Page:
December 12, 2019

Author: Jungyong Ko

What is FOTA?

FOTA (Firmware-Over-the-Air) lets you update the firmware of devices that have been already deployed over the air; in other words, over Wi-Fi or cellular networks. The purpose of FOTA may be as simple as one sentence, but the consequence of not having FOTA can complicate the life of developers. There have been numerous cases in multiple industries ranging from automotive to security cameras where, if FOTA had been available, the issue at stake could have been fixed quickly and favorably. In addition to providing a quick and easy fix for problems, FOTA can occasionally bring a new look and feel to your device by updating features and UX. It also enhances security by making it easier to take immediate action whenever there is a security issue.

Ideal Mechanism for webOS OSE

There are many ways to implement FOTA but not all of them are suitable for webOS OSE. Typically, webOS OSE will be running on top of an embedded device and therefore the FOTA must be appropriate for such environment. Then what would be the ideal mechanism for webOS OSE and common embedded systems? These are what you can find in Yocto Project for the ideal update mechanism.

  • never ends up in an inconsistent state (atomic update),
  • always keeps the device usable (fallback to previous state when there are problems, or at least supporting a recovery mode),
  • requires little additional resources (disk space, RAM),
  • minimizes downtime while updating,
  • works in combination with security technology (integrity protection),
  • is secure (does not install or execute software created by an attacker).

As mentioned in the first two statements from Yocto, the update must never end up in an inconsistent state and the device must be usable whether the update is successful or not. It will be another nightmare for developers as well as the manufacturers if the device does not work properly after the update (e.g. trapped in an endless rebooting). Fortunately, there is a way to prevent this horror.

A/B Update

When a Linux system starts the booting process, the bootloader loads the system’s image from the disk. In A/B update scheme, to prevent the aforementioned horror, the disk allocated for images is partitioned into two slots. Each slot will hold the running copy as well as the standby copy.

The illustration below shows such partitioning in comparison with having only one slot.

Non-A/B update: a single slot for images

In the above picture, there is only one slot for the image. If anything goes bad during the update, then the bootloader will have nothing to boot from and fallback will be complicated to implement. Furthermore, there is a high chance that the device becomes inoperative without a proper fallback.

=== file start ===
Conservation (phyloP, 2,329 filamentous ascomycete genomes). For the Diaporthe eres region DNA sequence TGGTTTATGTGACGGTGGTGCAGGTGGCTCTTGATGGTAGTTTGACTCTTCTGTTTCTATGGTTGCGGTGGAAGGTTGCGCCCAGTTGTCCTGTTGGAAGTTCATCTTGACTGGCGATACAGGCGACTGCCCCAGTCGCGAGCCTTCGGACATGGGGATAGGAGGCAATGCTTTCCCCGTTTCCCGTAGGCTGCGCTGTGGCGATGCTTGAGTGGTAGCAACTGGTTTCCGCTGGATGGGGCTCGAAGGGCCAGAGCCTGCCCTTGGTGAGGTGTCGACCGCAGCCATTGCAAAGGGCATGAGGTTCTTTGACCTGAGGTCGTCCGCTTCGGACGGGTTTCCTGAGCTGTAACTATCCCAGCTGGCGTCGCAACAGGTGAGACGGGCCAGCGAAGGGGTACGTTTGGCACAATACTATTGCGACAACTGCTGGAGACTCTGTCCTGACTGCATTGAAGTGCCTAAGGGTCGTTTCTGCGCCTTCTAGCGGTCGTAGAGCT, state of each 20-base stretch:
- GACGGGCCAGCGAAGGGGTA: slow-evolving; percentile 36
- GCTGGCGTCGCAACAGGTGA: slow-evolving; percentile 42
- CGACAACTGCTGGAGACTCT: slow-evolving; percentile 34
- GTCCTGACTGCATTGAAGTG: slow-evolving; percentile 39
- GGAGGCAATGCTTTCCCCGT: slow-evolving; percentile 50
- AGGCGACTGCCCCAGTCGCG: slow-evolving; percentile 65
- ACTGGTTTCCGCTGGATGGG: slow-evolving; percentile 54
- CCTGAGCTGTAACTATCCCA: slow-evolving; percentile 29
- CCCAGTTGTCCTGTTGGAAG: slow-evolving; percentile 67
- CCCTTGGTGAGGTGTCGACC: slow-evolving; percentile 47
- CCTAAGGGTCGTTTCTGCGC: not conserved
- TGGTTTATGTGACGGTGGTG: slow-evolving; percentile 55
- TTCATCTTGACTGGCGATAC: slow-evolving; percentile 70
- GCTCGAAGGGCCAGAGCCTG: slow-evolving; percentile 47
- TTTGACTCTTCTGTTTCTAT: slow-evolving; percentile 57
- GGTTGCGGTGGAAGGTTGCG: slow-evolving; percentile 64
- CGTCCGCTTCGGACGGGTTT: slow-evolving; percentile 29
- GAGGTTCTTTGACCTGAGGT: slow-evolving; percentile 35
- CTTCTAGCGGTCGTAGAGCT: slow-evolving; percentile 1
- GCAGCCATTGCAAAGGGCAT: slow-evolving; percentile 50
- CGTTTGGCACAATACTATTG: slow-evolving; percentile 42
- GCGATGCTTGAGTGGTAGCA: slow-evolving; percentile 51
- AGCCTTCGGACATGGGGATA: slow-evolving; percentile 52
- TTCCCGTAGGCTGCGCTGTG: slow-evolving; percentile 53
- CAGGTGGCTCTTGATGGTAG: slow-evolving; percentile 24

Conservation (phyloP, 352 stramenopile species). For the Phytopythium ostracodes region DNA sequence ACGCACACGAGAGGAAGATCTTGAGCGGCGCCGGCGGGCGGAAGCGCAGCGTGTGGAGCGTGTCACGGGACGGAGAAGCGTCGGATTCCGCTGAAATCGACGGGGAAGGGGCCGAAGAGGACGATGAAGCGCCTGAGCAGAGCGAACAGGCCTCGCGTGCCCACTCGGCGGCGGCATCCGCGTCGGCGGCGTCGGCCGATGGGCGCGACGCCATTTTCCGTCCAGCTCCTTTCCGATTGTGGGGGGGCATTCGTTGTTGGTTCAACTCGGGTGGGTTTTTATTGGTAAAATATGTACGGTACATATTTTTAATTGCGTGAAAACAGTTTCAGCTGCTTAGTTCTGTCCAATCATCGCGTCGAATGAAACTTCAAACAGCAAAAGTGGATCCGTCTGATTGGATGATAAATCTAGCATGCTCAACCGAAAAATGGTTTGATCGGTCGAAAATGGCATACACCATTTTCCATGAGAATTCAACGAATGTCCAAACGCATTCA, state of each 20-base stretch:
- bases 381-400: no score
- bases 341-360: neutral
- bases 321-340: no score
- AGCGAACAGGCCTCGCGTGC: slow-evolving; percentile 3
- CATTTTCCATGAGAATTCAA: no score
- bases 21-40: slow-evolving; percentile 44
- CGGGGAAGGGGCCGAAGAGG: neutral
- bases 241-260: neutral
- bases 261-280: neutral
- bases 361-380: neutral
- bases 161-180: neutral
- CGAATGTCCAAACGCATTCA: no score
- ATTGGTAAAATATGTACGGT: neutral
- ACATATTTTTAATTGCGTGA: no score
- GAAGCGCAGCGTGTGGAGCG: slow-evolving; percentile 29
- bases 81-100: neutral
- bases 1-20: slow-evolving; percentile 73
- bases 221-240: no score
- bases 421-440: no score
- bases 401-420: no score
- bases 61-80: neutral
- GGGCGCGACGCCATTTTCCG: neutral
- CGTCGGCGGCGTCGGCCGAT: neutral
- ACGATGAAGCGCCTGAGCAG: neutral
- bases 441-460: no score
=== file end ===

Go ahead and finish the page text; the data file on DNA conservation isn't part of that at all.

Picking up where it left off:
A/B update: slot A and slot B for images

Alternatively, in A/B update, the disk is partitioned into slot A and slot B.

At initial state (i.e. when the device is first deployed fresh out of the factory), only slot A holds the image and slot B is empty. For the first update, the new image is downloaded to slot B, and the bootloader loads it during booting process while keeping the standby copy in slot A. If anything does go bad, then the system can roll back to the standby copy. For the next update, the new image is downloaded to slot A and slot B becomes the standby.

Of course, there is a downside of this. One example is the larger storage required due to the presence of standby copy. However, considering the consequence such as collecting all devices that have already been deployed and re-installing the software whenever there is a problem, having a little more storage will not hurt.

Delta Update and FOTA in webOS OSE

Now, let us examine a more efficient way to update the images in each slot.

Obviously, each update will bring new features to the device. However, the change will not be as big as changing the software upside down. It will be more efficient in terms of network resource and speed to update only the changes in the software (i.e. delta or atomic update). The customer in many industries including automotive requires the delta update and webOS OSE incorporated it since version 2.0.0. To be specific, FOTA in webOS OSE is based on libostree, an upgrade system for Linux-based operating systems. In addition to the availability of delta update, libostree also has a big developer community like AGL and Qt which webOS OSE can tap into.

Plan for Upcoming Versions

To take full advantage of FOTA, we need integration with a backend framework. An ideal candidate should support fine-grained control over software repository and delivery, as well as UI that will ease the time and effort needed for management.

To this end, webOS OSE will incorporate Eclipse hawkBit, for its domain-independence and popularity in the world of backend framework. The current plan is to make it available in version 2.2.0.

For more on how to set up FOTA in webOS OSE, visit Firmware-Over-the-Air Setup Guide.

The FOTA feature had been retired since webOS OSE 2.16.0.